What is Travel Medicine?

Travel Medicine is a relatively new field that was started in the 1980s. It was developed in response to a growing number of people making international trips, especially to less developed countries.

Thanks to great strides in public health, many common diseases have been eliminated in the United States. That is not the case, however, in many other countries around the world. Some countries still have problems maintaining a sanitary water supply. Other countries have diseases that Americans may not normally be exposed to. Lastly, a traveler may come into contact with insects and parasites not normally found in the United States.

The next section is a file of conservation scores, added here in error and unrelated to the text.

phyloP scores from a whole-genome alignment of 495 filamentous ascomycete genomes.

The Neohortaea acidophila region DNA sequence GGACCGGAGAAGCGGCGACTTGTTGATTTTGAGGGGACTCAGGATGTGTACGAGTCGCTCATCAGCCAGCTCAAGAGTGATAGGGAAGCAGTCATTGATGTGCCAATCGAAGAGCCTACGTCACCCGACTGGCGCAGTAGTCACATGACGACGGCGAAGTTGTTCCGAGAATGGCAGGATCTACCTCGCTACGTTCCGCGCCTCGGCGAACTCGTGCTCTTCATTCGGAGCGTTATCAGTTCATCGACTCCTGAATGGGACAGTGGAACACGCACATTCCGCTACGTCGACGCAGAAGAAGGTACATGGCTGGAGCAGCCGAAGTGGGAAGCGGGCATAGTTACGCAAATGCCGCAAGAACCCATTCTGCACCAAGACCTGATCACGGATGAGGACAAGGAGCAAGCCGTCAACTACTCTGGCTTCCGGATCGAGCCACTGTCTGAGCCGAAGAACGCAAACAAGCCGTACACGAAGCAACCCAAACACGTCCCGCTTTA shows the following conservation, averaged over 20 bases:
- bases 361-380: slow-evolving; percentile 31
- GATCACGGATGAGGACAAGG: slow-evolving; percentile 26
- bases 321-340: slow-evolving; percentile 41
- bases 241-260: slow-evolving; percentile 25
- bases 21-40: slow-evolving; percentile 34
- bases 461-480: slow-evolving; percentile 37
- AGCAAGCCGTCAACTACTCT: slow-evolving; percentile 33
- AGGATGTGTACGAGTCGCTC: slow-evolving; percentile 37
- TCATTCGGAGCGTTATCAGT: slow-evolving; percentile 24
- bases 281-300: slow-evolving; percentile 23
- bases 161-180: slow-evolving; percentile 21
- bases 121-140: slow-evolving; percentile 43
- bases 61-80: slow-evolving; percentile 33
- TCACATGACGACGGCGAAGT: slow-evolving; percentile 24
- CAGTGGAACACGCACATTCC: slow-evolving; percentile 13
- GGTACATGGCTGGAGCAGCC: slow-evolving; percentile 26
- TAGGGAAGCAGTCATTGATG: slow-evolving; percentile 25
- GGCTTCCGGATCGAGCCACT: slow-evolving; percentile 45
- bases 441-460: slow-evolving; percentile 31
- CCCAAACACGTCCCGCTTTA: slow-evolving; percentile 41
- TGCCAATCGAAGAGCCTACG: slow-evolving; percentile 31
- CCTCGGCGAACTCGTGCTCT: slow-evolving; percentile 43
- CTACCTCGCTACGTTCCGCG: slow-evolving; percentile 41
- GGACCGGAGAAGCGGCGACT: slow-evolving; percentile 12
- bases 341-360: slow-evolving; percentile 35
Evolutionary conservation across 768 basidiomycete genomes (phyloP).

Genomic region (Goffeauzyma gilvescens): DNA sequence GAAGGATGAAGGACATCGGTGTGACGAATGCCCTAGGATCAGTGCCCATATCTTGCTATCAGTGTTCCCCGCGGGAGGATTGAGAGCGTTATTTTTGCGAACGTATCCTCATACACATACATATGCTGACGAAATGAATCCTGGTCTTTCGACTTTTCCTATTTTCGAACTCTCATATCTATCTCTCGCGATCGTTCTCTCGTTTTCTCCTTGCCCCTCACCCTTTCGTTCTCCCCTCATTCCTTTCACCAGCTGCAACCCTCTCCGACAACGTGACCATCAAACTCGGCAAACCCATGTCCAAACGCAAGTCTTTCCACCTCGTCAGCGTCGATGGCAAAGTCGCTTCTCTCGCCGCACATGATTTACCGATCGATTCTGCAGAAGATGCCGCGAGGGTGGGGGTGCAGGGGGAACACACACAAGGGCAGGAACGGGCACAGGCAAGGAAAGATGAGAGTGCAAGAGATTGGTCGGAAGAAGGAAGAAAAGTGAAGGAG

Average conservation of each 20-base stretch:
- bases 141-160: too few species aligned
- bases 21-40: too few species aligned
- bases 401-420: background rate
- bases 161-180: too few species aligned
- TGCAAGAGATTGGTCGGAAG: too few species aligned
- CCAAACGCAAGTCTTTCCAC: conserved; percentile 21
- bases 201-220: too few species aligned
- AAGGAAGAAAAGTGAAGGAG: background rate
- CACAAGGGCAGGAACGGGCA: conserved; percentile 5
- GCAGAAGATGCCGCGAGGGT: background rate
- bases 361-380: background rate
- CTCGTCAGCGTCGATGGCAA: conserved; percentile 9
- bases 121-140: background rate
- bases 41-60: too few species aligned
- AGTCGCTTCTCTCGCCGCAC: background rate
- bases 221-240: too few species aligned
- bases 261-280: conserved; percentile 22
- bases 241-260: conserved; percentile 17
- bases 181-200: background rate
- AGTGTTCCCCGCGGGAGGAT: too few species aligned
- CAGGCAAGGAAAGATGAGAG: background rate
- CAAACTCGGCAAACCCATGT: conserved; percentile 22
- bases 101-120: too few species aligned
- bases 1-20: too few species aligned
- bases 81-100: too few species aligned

The scale on which travel takes place today could hardly have been imagined even five years ago. Destinations that in the past were limited to soldiers, missionaries and explorers, are becoming commonplace choices for the ordinary traveler from the United States and other western countries. As the world becomes more integrated and businesses become more "globalized," there will be increased international travel. Travel to tropical and developing countries is expected to undergo unprecedented growth over the next five years.

Along with the increase in this type of travel comes exposure to health risks that, in large part, are new to Americans. In response to this, Travel Medicine has evolved as a distinct medical specialty. The principle aim of those involved in providing medical care for travelers is to prevent health problems before they occur. There are well-established preventive measures for almost every health issue that falls under the scope of Travel Medicine.